Boys With Toys: The Civil War On Gun Control And Terrorism 

To be an average gun owner, to me, is to harbor an unhealthy amount of suspicion that has much in common with the unhealthy suspicions that fuel domestic terrorists and confused youngsters stoked by Confederate historians, racist talk show hosts, televangelists. . .

“There is no other advanced nation on Earth that tolerates multiple shootings on a regular basis and considers it normal, and to some degree that’s what’s happened in this country, it’s become something that we expect.”- Barack Obama speaking on Marc Maron’s WTF podcast, June 19, 2015.

As Marc Maron observed in his interview with the president, there are millions of Americans who run the country from their couch, himself included. The comedian’s words had strange resonance before a man who, through two terms, has managed to grow publicly more somber with each successive incident of gun crime in the country. He’s effectively run a presidency that has become symbolized as much in its later years by national mourning as it was in its early years by hope and aspiration. Across racial lines, many of the people who hoped and aspired with him have been gunned down. These killings have occurred increasingly within the United States by its citizens.

The United States is a place with binary opinions. In that spirit of drastic over-simplification there are two wars being carried out on in the United States in 2015, a war on foreign terrorism and a war on American citizens carried out amongst themselves. The war on foreign terrorism is the one that we know from the press. This is the one that entertains. The author George Orwell alluded to a unique characteristic of foreign wars that they are never ending. They neatly fit a 24-hour news cycle based on correspondence from journalists and personalities placed in exotic foreign locales such as Donetsk or Syria. There is a sense of adventure and entertainment married to foreign war and foreign correspondence.

To say that a similar sense of chaos and random death is within the homeland is a much harder sell. However in 2015, there is a remedy to that sales pitch. It is ISIS. ISIS is stealing away impressionable children. The implication of this storyline of ongoing recruitment is that there is a seemingly endless stable of impressionable U.S. youth prepared to take up arms overseas. If foreign war and terrorism correspondence were somehow magically placed on a media blacklist after a short period of time, I believe there would immediately be a laser focus on the people I find more concerning than ISIS, average folks I never suspected would enjoy shooting ranges or would own a gun to uphold tradition.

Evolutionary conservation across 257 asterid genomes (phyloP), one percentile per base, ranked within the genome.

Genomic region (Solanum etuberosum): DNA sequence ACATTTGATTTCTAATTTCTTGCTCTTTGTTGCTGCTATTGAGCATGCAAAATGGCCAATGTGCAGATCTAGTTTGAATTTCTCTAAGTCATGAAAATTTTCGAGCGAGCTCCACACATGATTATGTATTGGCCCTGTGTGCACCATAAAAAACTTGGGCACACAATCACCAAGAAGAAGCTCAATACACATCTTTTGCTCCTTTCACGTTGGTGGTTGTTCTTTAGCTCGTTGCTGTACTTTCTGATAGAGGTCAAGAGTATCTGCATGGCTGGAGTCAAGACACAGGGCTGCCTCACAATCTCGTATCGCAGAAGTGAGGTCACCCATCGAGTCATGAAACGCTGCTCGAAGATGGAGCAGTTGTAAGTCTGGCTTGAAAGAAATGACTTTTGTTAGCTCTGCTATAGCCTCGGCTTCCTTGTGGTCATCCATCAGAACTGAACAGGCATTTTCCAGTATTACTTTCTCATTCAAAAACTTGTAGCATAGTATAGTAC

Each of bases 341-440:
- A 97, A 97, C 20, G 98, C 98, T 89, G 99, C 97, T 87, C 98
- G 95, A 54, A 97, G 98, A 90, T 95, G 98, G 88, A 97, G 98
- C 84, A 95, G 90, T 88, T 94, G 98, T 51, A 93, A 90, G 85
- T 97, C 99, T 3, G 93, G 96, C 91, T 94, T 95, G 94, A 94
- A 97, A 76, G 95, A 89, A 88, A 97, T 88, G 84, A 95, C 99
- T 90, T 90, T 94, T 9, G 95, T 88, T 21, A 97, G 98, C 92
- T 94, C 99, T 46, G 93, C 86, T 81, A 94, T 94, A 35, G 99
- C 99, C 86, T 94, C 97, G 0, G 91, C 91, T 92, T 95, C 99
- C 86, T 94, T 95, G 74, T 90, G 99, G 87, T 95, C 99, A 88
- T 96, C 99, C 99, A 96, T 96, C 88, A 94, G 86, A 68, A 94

It is worth recalling that during the presidency of George W. Bush, the term “low-level threat” or “low-level terrorism” were bandied about freely. These threats or terrors always came from abroad. Guns were exported to protect US soil. In this scenario, gun manufacturers and ammunitions suppliers always sell more guns. This has become a normal political pill for both parties to swallow because combating low-level threats and engaging in foreign wars lies upon the conceit, through a long thread of logic, that the family life of millions is in danger and is worthy of extreme protective measures. 

Where protection fails, harm begins. There’s an enormous amount of harm that can be committed by taking up arms. This is the chief reason that most advanced countries restrict gun ownership to the armed forces or military. The average citizen should not have access to a firearm. Though I feel that this article is less about the man than the phenomenon he invokes, I have to mention Dylann Roof. Roof was 21 — barely post-adolescent. Most adolescents are confused, but live within the normal confines of teen rage — traveling in skateboard caravans or smashing bottles at the local handball court. I’d argue that as being an acceptable level of roguery or ennui. When adolescents, or adults living within an adolescent headspace are armed with guns (John Holmes, Columbine shooters Harris and Klebold, or Dylann Roof) and not affiliated with law enforcement or the US armed forces, then a real problem emerges and enormous harm is done. Folks will spin Roof’s age into a Clockwork Orange-esque cautionary tale. That is to miss the point entirely. It is not that difficult to see how Roof would have worn an older man’s clothes. I believe that the spirit of Roof in an alternate path, his views softened with age and compartmentalized within family life, would have found sympathy amongst colleagues in the U.S. Senate or Congress.